Increased chromosomal radiosensitivity in asymptomatic carriers of a heterozygous BRCA1 mutationIncreased chromosomal radiosensitivity in asymptomatic carriers of a heterozygous BRCA1 mutation
Faculty of Medicine and Health Sciences
Medical Genetics (MEDGEN)
2016London :BioMed Central Ltd, 2016
Breast cancer research / National Library of Medicine (U.S.); National Center for Biotechnology Information (U.S.) - London, 1999, currens
18(2016), 12 p.
University of Antwerp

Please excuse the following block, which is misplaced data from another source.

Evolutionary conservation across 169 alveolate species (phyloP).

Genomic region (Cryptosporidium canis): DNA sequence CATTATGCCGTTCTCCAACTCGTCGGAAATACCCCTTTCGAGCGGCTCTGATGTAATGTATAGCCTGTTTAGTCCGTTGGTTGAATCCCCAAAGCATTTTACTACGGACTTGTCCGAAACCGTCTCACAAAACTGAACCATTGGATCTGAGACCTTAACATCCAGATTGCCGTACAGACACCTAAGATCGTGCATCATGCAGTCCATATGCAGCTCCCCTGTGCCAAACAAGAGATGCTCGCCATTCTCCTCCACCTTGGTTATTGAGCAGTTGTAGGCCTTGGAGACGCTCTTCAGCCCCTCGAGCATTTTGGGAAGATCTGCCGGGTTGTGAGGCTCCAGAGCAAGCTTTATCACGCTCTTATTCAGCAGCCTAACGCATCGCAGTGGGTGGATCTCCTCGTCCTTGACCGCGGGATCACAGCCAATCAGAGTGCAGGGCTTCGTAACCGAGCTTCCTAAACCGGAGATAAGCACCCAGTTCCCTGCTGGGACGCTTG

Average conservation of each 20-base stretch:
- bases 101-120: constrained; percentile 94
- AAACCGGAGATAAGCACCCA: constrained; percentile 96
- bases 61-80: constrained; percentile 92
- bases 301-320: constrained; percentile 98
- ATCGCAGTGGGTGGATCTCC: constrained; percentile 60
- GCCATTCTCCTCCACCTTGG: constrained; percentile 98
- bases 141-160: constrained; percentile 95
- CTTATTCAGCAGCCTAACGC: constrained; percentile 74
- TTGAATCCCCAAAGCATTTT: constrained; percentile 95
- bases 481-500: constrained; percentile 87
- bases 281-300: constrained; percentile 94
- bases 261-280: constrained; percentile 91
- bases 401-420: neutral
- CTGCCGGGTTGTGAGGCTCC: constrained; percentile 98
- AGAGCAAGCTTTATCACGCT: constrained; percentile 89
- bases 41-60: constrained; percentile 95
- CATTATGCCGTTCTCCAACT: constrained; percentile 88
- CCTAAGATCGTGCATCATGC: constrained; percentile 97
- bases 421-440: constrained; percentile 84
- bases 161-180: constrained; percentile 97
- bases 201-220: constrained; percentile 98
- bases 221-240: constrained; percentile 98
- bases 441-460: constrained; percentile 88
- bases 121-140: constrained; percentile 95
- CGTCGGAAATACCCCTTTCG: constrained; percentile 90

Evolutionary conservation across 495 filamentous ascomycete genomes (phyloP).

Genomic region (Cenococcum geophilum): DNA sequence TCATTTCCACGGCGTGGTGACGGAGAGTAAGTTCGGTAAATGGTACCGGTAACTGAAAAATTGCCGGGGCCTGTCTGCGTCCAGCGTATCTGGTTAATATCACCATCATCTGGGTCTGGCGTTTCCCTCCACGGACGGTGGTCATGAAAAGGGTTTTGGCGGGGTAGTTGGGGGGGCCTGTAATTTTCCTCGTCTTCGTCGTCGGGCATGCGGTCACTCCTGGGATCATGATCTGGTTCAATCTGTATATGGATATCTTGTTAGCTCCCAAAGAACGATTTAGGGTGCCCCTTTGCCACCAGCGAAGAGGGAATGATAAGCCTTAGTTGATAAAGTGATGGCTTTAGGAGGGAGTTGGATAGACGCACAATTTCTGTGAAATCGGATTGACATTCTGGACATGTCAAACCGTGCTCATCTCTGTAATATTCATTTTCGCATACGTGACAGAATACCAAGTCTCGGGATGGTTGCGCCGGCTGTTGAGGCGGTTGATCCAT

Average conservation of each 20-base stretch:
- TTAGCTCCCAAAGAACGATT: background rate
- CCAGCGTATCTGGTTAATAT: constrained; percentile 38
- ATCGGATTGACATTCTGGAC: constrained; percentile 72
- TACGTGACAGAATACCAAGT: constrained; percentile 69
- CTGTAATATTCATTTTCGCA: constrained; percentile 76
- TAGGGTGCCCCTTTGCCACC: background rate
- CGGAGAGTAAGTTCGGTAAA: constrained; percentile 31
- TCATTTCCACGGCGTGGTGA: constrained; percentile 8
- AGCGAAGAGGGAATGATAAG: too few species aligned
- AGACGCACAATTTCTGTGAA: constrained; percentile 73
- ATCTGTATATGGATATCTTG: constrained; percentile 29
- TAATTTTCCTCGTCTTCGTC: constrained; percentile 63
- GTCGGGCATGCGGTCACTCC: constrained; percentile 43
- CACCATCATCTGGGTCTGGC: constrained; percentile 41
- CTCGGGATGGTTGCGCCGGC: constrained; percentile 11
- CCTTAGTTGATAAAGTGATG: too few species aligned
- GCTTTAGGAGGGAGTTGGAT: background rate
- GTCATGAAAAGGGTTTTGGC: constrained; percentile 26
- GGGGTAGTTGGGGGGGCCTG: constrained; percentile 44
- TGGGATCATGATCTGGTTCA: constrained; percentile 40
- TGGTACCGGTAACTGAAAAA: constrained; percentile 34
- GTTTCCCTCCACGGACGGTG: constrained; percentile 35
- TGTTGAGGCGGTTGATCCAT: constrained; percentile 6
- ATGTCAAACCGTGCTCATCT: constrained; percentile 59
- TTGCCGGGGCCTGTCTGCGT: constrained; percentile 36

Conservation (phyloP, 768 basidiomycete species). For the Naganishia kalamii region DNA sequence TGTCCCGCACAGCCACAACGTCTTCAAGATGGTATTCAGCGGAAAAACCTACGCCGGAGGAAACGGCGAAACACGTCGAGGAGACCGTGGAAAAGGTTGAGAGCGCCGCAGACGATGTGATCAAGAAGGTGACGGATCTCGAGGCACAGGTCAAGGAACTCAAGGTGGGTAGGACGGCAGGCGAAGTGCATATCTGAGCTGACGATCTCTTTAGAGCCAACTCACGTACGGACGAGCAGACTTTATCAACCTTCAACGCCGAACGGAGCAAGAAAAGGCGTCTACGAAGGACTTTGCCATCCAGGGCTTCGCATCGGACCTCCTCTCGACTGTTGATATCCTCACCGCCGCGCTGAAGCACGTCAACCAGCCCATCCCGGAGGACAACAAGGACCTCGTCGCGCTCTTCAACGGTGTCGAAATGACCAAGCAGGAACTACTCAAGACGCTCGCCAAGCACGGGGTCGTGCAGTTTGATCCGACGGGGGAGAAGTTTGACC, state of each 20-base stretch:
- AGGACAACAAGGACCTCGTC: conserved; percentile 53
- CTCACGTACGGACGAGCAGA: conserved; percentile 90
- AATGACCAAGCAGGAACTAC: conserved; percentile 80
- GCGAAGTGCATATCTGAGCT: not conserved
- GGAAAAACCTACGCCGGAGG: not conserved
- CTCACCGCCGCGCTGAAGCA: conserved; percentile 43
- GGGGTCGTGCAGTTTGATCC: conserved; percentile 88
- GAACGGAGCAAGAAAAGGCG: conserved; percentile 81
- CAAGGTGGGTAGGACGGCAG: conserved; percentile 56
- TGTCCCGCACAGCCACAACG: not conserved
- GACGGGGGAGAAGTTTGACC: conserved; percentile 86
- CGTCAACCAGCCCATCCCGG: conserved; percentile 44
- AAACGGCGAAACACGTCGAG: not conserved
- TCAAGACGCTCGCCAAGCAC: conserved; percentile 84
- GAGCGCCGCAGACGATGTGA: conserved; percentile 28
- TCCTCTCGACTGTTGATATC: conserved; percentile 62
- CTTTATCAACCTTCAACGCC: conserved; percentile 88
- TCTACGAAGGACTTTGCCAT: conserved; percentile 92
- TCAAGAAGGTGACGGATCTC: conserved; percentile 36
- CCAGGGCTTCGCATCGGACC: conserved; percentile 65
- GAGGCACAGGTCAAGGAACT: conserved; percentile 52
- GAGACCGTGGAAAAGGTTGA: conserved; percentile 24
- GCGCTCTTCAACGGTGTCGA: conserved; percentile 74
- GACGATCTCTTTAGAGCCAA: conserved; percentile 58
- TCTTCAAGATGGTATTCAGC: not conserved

Background: Breast cancer risk increases drastically in individuals carrying a germline BRCA1 mutation. The exposure to ionizing radiation for diagnostic or therapeutic purposes of BRCA1 mutation carriers is counterintuitive, since BRCA1 is active in the DNA damage response pathway. The aim of this study was to investigate whether healthy BRCA1 mutations carriers demonstrate an increased radiosensitivity compared with healthy individuals. Methods: We defined a novel radiosensitivity indicator (RIND) based on two endpoints measured by the G(2) micronucleus assay, reflecting defects in DNA repair and G2 arrest capacity after exposure to doses of 2 or 4 Gy. We investigated if a correlation between the RIND score and nonsense-mediated decay (NMD) could be established. Results: We found significantly increased radiosensitivity in the cohort of healthy BRCA1 mutation carriers compared with healthy controls. In addition, our analysis showed a significantly different distribution over the RIND scores (p = 0.034, Fisher's exact test) for healthy BRCA1 mutation carriers compared with non-carriers: 72 % of mutation carriers showed a radiosensitive phenotype (RIND score 1-4), whereas 72 % of the healthy volunteers showed no radiosensitivity (RIND score 0). Furthermore, 28 % of BRCA1 mutation carriers had a RIND score of 3 or 4 (not observed in control subjects). The radiosensitive phenotype was similar for relatives within several families, but not for unrelated individuals carrying the same mutation. The median RIND score was higher in patients with a mutation leading to a premature termination codon (PTC) located in the central part of the gene than in patients with a germline mutation in the 5' end of the gene. Conclusions: We show that BRCA1 mutations are associated with a radiosensitive phenotype related to a compromised DNA repair and G2 arrest capacity after exposure to either 2 or 4 Gy. Our study confirms that haploinsufficiency is the mechanism involved in radiosensitivity in patients with a PTC allele, but it suggests that further research is needed to evaluate alternative mechanisms for mutations not subjected to NMD.